As someone who suffers from an autoimmune disease, anti-inflammatories (or more specifically NSAIDs Non-Steroidal Anti-Inflammatory Drugs) are often my best friend. I’ve been on and off them for probably close on 15 years and have often relied on them to help me make it through the day. So when my husband and I were trying to conceive I kept on popping them without a thought, while weaning myself off of all the hectic autoimmune disease drugs such as methotrexate that I was advised to get off of before conception (you need to be off of methotrexate for at least 4 months before you conceive). Then because things were taking a little longer than I would of hoped, I started to investigate the effect of the NSAID I was still taking on fertility. I was stunned by what I found, even more so because not one of my doctors had mentioned it.

NSAIDs can interrupt, delay or stop ovulation due to the action of the NSAID on the cox-2 enzyme and its role in the development of prostaglandins (a fatty molecule involved in the regulation of inflammation) [1]. If you think about ovulation, it is essentially an inflammatory process with the follicle on the ovary swelling and eventually bursting to release the egg. If you don’t allow for this inflammation then ovulation cannot occur.

In fact some NSAIDs are so good at stopping ovulation that they have been investigated for their use as contraceptives or as morning-after pills [2, 3]! Unfortunately it is not just prescription anti-inflammatories (such as Arcoxia and Celebrex, Mypaid and Myprodol) that can cause this, anti-inflammatories available over the counter are responsible as well (such as Voltaren, Cataflam, Nurofen , Advil) [4].

So if you are trying to conceive, think carefully about popping a pill for a headache or backache.

 

[1] M. Gaytán, C. Morales, C. Bellido, J.E. Sánchez-Criado and F. Gaytán, “Non-steroidal anti-inflammatory drugs (NSAIDs) and ovulation: lessons from morphology”, Histol Histopathol Vol. 21, pp. 541-556, 2006 http://europepmc.org/abstract/med/16493584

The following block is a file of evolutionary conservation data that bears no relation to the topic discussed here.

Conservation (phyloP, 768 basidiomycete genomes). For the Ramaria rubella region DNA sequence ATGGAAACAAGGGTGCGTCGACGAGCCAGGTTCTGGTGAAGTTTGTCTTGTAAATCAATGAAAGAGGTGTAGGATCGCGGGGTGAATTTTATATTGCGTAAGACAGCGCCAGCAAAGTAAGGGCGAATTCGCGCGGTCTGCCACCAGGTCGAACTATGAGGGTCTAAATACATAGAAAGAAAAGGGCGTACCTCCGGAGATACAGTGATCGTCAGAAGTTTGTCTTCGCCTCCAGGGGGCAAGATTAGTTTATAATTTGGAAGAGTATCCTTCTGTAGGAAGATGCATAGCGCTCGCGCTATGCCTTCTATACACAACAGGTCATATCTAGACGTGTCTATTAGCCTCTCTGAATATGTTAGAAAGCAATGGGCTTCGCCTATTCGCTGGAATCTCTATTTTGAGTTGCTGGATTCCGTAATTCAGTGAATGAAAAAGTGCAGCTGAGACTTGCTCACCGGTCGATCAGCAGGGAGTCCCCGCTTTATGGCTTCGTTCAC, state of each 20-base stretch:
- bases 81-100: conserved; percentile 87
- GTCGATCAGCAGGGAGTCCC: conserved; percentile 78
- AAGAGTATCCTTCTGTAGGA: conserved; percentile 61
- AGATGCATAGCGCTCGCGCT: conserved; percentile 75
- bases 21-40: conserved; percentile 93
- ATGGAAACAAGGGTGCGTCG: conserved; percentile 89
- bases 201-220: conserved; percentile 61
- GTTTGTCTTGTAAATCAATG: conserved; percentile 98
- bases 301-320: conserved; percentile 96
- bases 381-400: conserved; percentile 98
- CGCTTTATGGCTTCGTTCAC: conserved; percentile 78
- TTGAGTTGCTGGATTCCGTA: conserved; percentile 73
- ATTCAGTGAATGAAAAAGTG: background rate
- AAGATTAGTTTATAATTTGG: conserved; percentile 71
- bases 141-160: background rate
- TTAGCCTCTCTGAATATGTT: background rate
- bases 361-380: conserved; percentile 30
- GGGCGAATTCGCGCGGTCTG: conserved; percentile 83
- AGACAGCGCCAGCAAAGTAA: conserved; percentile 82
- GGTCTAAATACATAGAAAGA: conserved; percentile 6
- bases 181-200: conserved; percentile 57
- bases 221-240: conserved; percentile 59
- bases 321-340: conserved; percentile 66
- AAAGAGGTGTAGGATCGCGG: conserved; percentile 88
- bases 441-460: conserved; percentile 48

[2] Edelman AB, Jensen JT, Doom C, Hennebold JD, “Impact of the prostaglandin-synthase 2 inhibitor celecoxib on ovulation and luteal events in women. “, Contraception, 87(3), pp. 352-357, 2013 https://www.ncbi.nlm.nih.gov/pubmed/22902348

[3] McCann NC, Lynch TJ, Kim SO and Duffy DM, “The COX-2 inhibitor meloxicam prevents pregnancy when administered as an emergency contraceptive to nonhuman primates”. Contraception. 88, 2013 https://www.ncbi.nlm.nih.gov/pubmed/24120248

[4] Salman S, Sherif B & Al-Zohyri A, “Effects of some non-steroidal anti-inflammatory drugs on ovulation in women with mild musculoskeletal pain.” Annual European Congress of Rheumatology, 2015 http://www.pharmaceutical-journal.com/news-and-analysis/nsaid-use-may-prevent-fertile-women-from-ovulating/20068779.article

 

Welcome to Evidence Based Moms

As the old trope goes, Babies don’t come with a manual! And neither does getting pregnant with those babies or dealing with them as they grow out of babyhood. Many people claim to have the answers, online forums, parenting articles, your parents and in-laws (and especially random people you meet in the supermarket). But if everyone’s advice is different, how do you know which is correct?

This is when we turn to science. Modern medicine is based on the practice of being evidence based, which means that you can’t claim something works unless you can prove that it works. Proving something works is not that easy, as you have to show repeatable, predictable results in enough people that you can extrapolate to the general population and then publish this work so that others can read it and critique it and act upon it. The Internet is filled with journals, white papers and conference proceedings outlining all this work.

So if all this information is available why don’t people access it? The primary reason is because you generally have to have multiple years of graduate level education to cut through the jargon and understand what the information is about. This is what we hope to do on this blog. We want to take the questions that we come up against in our everyday parenting lives and answer them to the best of our ability with the latest science and medicine has to offer. We also want to make sure that everyone who stumbles onto our blog can understand and take out actionable points of information.

Please note that we are providing the latest information to the best of our abilities, however we are NOT your medical doctor! Any information you find on this blog that you find interesting, wish to implement etc should be thoroughly discussed with your health care provider before you do anything. We are not here to diagnose or advise, we are just providing information which may or may not be relevant to you.